I was excited when TLC Book Tours asked me to review this book, until I remembered I don't know how to write a book review, so I am going to pretend I am telling a friend about a good book. This is not the type of book I would pick up because I tend to stay away from racial issues. Not because I'm not interested, but I find these stories frustrating. This one is different - poetic, written from the view of a young girl caught in the middle of a violent southern summer in 1963.
Florence begins her story with, "I need you to understand how ordinary it all was." Her mother was the town's "cake lady," who earned a living baking cakes for neighbors. Her father, who can't seem to hold a job, finds his place selling insurance in the town. During the day Florence is cared for by Zenie, an African American woman who also works for Florence's grandmother. When Zenie's niece Eva arrives in town, Florence learns how race divides her town.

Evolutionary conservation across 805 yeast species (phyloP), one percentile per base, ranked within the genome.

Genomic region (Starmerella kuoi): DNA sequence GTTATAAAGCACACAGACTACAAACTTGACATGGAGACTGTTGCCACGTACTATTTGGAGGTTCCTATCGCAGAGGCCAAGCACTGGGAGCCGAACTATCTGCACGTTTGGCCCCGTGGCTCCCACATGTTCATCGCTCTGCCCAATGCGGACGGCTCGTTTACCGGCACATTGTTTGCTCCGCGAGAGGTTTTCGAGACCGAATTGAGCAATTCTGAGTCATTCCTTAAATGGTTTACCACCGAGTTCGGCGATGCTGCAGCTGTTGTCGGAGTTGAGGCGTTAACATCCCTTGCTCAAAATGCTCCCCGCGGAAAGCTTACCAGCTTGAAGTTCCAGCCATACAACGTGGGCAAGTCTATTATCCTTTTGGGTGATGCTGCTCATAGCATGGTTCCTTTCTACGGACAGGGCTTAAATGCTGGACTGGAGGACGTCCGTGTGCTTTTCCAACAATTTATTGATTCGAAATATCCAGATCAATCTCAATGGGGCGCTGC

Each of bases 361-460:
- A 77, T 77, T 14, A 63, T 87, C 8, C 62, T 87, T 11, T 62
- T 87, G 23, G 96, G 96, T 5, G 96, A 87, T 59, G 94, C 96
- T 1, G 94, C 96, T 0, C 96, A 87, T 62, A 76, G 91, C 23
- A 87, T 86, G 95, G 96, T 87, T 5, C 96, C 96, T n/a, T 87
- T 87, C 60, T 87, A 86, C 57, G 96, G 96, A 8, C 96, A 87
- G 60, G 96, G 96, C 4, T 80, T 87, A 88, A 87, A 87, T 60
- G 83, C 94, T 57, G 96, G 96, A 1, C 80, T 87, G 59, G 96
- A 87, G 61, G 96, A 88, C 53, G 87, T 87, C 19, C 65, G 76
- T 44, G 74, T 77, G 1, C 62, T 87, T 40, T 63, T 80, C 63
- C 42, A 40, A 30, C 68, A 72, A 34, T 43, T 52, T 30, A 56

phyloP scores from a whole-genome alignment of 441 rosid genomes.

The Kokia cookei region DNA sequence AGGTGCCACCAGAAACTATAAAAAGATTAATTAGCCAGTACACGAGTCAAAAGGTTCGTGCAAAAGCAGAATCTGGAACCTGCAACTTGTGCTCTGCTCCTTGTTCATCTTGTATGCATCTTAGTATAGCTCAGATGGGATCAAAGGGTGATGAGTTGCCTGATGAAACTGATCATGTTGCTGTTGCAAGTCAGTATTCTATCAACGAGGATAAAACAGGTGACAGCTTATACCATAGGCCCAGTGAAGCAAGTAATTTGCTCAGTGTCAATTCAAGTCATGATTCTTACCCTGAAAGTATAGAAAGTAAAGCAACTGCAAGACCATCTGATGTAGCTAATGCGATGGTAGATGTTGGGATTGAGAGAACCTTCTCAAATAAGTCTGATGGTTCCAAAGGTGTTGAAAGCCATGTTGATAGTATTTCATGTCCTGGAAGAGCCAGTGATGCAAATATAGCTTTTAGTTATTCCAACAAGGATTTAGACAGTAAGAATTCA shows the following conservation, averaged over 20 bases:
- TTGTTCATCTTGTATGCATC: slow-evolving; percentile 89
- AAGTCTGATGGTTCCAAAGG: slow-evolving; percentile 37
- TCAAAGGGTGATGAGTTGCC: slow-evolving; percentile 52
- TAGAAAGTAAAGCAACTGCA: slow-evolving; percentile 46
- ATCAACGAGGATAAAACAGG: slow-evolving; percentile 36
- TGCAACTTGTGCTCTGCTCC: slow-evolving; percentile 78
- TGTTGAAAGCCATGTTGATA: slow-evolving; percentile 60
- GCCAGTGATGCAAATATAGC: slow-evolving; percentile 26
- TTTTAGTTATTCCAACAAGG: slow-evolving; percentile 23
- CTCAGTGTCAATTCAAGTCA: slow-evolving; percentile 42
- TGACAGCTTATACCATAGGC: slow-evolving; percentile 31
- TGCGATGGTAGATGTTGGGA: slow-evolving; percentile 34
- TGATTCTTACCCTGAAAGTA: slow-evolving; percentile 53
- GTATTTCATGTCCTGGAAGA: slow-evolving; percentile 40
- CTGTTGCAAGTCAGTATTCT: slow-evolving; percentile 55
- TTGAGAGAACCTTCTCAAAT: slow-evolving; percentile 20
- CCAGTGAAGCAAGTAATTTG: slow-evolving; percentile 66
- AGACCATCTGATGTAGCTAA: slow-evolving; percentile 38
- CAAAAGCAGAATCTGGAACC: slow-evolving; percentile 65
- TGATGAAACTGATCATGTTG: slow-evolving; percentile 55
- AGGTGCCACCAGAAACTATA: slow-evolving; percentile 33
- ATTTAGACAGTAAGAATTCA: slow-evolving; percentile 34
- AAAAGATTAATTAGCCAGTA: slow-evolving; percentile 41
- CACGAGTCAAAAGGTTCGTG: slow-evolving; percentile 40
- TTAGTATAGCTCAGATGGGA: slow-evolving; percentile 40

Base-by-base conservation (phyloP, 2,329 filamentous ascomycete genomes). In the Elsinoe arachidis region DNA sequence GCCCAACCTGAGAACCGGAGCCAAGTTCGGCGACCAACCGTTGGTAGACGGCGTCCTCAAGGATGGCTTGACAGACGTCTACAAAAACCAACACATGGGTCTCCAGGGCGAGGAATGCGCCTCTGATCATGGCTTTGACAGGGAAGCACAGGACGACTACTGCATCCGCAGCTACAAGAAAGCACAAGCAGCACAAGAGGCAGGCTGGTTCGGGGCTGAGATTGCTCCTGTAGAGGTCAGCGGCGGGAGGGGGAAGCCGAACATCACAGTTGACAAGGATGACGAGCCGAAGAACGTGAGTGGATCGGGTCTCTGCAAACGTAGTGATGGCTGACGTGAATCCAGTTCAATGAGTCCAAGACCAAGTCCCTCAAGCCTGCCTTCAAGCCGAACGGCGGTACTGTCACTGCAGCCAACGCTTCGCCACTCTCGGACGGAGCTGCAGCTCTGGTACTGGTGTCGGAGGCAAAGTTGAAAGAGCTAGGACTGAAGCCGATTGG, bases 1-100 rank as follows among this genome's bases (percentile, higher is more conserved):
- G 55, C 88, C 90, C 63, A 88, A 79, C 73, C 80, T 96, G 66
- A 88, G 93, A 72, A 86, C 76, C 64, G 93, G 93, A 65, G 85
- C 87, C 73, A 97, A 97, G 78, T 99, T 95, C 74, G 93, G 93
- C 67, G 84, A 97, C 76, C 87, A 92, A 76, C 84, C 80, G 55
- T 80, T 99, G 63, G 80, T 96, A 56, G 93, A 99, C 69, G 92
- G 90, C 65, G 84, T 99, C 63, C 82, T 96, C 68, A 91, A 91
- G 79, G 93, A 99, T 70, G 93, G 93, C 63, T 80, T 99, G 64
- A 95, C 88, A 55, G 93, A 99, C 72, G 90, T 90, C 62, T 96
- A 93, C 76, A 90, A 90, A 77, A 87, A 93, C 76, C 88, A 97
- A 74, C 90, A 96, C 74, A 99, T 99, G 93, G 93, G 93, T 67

I don't want to ruin the story for you and say more, but it's powerful and sad. I couldn't put it down. A chapter in the book is written from the perspective of Eva, which I thought gave her a voice and was a nice touch by the author. I'm going to use a passage from the book to describe it, "But some stories are whiskery old men. You walk past them fast, but they snatch at you with their fingers of bone and make you stay. The hold you up to their faces and scratch you."
Minrose Gwin was interviewed by Book Club Girl on Blog Talk Radio on May 17th; link. If you read this book, let me know - I would love to discuss it with you. Thank you Trish for bringing this book into my life.